So get out of your same-recipe-rut! Here’s how to improve your odds at New Recipe Roulette:

My Tips for Beating the House in New Recipe Roulette:

1. Choose a recipe from a trusted friend or from a favorite vegan cookbook author

If others you trust have liked a new recipe, your odds automatically go up!

I like to get the lowdown from friends on a recipe before I make it. They can offer helpful tips like what to leave out or add more of to make a recipe great.

And I’ve loved everything I’ve made out of cookbooks by awesome vegan chefs like Colleen Patrick-Goudreau, Chloe Coscarelli, and Isa Chandra Moscowitz and from vegan blogs like Oh She Glows and The Sweet Life.

2. Don’t go for a recipe with too many ingredients that you don’t have already

That way, you haven’t gone out and bought obscure spices that you’ll never use again if it isn’t good. This tip cuts your losses.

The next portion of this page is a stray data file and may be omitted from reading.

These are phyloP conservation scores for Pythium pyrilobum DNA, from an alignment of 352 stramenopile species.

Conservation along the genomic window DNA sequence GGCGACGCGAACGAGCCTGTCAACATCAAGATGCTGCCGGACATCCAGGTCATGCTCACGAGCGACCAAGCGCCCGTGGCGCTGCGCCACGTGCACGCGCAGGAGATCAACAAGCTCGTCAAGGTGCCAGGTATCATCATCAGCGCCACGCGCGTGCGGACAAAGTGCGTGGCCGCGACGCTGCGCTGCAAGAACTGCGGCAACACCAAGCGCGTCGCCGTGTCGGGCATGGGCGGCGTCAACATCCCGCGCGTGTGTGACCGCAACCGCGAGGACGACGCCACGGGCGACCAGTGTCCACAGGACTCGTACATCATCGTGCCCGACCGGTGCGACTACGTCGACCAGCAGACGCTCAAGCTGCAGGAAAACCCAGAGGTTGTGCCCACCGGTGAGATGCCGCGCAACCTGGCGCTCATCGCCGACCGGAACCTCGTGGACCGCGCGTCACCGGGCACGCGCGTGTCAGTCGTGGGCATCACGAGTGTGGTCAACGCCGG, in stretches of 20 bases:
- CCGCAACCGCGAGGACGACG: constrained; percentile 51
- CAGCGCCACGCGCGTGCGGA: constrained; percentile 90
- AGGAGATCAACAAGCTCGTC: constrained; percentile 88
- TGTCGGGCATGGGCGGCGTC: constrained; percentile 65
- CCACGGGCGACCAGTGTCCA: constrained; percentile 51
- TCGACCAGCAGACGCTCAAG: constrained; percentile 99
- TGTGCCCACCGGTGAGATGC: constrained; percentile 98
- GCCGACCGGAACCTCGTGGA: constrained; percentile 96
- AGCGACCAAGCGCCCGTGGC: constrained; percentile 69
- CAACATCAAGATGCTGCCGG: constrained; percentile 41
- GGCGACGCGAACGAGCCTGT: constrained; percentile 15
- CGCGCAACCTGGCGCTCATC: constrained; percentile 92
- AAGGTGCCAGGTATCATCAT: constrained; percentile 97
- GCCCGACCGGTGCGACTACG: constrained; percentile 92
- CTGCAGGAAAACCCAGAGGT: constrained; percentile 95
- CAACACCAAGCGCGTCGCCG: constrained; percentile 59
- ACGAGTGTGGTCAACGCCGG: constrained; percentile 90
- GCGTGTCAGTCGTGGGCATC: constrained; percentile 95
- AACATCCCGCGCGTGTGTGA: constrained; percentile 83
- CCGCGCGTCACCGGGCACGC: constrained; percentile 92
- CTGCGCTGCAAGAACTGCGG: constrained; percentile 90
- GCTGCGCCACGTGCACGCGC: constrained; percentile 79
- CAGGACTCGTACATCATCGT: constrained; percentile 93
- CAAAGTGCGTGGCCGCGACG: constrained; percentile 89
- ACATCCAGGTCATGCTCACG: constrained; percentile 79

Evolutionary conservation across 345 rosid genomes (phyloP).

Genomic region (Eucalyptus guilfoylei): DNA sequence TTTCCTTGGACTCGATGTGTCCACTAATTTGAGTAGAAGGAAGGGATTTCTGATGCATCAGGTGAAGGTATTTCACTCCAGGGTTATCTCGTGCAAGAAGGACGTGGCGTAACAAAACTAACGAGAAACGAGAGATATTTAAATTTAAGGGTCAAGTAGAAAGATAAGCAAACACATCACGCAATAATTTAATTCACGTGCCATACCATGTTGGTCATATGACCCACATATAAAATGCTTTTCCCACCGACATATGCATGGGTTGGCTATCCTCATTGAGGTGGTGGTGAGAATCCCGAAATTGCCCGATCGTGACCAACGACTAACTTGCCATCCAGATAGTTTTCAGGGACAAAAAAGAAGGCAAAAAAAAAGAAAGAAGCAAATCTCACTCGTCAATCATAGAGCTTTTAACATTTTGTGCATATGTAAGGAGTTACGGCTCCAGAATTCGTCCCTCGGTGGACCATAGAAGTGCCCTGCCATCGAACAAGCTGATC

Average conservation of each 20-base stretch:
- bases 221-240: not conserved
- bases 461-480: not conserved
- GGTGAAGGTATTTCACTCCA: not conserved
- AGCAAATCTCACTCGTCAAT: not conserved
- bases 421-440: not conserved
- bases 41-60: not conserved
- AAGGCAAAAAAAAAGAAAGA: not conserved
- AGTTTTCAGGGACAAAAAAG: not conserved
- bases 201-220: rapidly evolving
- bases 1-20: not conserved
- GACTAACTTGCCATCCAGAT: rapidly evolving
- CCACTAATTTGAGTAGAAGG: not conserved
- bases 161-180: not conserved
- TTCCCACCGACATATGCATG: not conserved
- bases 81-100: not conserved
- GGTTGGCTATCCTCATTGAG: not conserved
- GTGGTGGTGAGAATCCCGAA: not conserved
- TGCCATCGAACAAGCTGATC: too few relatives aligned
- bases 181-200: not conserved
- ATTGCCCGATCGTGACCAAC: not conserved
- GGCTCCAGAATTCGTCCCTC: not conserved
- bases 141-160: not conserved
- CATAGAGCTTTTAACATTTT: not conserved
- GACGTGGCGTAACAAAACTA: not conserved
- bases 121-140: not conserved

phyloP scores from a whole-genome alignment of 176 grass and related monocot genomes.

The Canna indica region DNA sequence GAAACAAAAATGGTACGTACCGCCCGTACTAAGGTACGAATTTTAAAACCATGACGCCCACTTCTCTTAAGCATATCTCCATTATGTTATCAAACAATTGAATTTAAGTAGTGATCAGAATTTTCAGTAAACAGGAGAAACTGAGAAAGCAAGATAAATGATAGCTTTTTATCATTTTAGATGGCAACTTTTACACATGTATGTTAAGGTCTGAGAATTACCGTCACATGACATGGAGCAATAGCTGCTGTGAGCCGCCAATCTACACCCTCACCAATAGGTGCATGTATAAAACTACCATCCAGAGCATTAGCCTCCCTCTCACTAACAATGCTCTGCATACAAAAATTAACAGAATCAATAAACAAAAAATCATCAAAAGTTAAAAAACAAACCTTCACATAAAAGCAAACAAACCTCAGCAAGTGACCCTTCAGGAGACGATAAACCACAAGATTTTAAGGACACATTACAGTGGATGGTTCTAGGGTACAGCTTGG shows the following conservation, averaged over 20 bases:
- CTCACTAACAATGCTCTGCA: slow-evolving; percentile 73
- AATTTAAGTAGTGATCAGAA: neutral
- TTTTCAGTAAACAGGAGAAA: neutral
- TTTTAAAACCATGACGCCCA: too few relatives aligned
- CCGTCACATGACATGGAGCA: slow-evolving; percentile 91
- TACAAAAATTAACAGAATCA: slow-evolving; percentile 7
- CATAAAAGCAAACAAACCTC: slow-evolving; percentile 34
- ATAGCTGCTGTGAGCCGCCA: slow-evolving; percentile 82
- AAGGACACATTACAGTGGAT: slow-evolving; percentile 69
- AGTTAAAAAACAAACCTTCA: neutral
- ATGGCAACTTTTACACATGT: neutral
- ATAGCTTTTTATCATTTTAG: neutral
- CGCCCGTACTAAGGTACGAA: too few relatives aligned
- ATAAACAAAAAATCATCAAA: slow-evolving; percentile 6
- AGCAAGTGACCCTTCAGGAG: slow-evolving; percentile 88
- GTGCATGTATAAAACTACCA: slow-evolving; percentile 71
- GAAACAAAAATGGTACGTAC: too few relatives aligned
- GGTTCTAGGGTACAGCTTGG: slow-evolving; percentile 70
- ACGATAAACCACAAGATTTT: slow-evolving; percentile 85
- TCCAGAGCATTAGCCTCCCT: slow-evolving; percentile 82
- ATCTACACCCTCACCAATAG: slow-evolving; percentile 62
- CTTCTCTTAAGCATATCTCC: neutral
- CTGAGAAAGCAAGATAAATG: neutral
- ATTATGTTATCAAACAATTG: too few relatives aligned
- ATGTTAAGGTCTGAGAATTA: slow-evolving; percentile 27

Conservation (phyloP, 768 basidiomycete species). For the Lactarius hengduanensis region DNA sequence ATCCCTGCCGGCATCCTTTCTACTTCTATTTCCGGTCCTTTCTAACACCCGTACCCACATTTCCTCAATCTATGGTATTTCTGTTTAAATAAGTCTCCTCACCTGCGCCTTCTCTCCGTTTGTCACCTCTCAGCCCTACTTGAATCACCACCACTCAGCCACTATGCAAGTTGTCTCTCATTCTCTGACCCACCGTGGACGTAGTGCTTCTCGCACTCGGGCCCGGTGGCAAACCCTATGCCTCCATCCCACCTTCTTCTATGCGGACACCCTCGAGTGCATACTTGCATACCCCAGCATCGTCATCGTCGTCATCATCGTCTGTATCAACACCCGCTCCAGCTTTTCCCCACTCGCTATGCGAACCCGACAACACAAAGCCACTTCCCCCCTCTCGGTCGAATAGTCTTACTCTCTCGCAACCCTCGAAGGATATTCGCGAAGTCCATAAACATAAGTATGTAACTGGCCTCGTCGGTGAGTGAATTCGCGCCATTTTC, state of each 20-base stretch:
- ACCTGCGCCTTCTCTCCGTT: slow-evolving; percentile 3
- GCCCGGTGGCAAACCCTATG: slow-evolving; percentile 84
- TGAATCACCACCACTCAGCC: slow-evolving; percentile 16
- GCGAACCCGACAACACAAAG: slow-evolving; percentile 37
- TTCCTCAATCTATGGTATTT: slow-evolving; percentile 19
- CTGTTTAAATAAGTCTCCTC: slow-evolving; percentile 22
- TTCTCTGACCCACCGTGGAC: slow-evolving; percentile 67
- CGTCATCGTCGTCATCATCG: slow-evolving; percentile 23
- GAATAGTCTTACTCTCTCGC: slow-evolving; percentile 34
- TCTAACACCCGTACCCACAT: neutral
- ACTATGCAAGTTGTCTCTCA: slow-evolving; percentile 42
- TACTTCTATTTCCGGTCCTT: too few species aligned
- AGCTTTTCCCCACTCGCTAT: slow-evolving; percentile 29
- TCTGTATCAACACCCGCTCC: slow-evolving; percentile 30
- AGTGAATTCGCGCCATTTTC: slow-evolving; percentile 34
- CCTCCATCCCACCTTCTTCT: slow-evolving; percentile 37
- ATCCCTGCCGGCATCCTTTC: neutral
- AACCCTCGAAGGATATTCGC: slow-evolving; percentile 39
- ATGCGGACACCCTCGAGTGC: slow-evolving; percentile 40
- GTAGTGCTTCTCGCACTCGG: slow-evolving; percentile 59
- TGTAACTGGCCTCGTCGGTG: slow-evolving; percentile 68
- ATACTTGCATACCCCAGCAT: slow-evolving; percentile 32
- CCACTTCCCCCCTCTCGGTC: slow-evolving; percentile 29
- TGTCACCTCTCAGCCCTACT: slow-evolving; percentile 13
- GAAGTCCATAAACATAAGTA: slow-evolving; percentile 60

3. Try something simple

As I mentioned in What I Vegan with Chloe’s Kitchen, I’m not super chef-y. I like recipes with simple instructions that don’t sound too tricky.

4. Budget enough time for it

Don’t try out a new recipe on a night you have a million other things to do. It will make it more stressful than it has to be. Plan on a night when you have plenty of time so you can have fun with it – make a whole evening of it, drink wine, play music!

5. Set a Goal

It’s a good idea to set a goal of trying one new recipe every so often. I aim for once a week. Sometimes it happens, sometimes it doesn’t, but it helps me keep it in mind when I’m making my weekly menu.

6. Keep a List

As you come across new recipes that look good, keep track of them by making a list or a Pinterest board (just don’t get paralyzed by Pinterest perfectionism). That way when it’s time to make your new recipe for the week or month, you have lots yummy-sounding ones to choose from.